U.S. Sens. Barbara Boxer, D-Calif., and Bernie Sanders, I-Vt., proposed a bill Tuesday that would block employees of banks regulated by the Federal Reserve from serving on any of the Fed's 12 district banks' board of directors.
If passed, the proposed legislation would block banking executives from obtaining director posts at the 12 Federal Reserve regional banks, according to a press release from Sanders' office.
Banking expert Christopher Whalen, senior managing director with Tangent Capital Partners, sees the issue as much more nuanced than the bill might suggest.
Whalen says bankers have always been tied to the Fed and its board, but too-big-to-fail issues and the recent merging of the sovereign and private banking interests has made it a good idea not to place bank heads on the Fed board.
"Originally, the bankers wanted to control the Fed," Whalen said. "The board of the bank does only one thing which is to pick the president, " Whalen explained. "They don't have any involvement in bank supervision."
With this in mind, having JPMorgan Chase (JPM) CEO Jamie Dimon on the New York Federal Reserve Bank's board is not unusual, according to Whalen. But he says now that the perception of conflict of interest is stronger, it's more likely that change is needed.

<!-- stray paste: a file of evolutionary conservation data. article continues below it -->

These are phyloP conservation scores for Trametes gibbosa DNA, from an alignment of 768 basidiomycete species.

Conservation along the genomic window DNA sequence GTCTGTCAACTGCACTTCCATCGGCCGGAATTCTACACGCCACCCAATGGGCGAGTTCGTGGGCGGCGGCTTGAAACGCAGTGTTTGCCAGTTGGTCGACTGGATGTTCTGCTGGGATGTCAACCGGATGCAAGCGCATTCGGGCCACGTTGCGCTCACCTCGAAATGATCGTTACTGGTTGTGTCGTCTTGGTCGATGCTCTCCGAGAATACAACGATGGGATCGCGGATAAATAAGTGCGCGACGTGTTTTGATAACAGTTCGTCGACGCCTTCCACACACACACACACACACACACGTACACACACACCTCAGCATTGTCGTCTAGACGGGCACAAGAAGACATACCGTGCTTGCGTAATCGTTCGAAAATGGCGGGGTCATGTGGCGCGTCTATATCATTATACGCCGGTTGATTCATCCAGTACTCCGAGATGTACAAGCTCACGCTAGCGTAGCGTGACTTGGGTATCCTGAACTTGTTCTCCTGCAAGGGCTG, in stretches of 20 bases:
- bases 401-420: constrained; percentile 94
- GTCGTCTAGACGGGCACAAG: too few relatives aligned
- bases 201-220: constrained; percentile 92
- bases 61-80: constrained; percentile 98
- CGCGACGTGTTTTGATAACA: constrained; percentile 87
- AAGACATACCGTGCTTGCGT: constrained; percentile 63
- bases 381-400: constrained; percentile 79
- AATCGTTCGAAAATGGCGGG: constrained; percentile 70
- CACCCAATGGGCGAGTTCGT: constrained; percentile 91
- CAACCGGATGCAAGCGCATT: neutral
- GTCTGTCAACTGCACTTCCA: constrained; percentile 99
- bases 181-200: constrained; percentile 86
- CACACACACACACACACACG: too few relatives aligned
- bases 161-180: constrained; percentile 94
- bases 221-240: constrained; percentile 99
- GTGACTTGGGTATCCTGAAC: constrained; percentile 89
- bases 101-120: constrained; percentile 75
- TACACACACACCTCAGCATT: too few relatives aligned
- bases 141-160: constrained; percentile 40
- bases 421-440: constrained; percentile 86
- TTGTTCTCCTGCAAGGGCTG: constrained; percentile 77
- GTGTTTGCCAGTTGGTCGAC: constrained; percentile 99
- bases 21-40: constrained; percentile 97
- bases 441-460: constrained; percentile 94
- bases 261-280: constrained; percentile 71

The senators proposing to change big bank appointments cite a 2011 Government Accountability Office report in their proposed bill, which asserts the Fed board of directors gives the "appearance of a conflict of interest" and poses "reputational risks" to the Federal Reserve.
The issue was further inflamed when Dimon ended up facing steep trading losses initially estimated at $2 billion, but which have since grown even larger, sparking concerns about Fed independence from big banks that rely on the Federal Reserve for bailouts and interest-rate setting.
"It is a blatant conflict of interest for Jamie Dimon, the CEO and chairman of JPMorgan Chase, to serve on the New York Fed's board of directors," Sanders said. "If this is not a clear example of the fox guarding the henhouse, I don't know what is."
Whalen said that historically, in the 1920 and 1930s when banks were truly private, having bank leaders on the board wasn't an issue. But today, creates more of a perception problem.
The proposed bill also would not allow anyone who works for or invests in a firm eligible to receive direct financial assistance from the Fed to sit on the board of directors or serve as a Fed employee.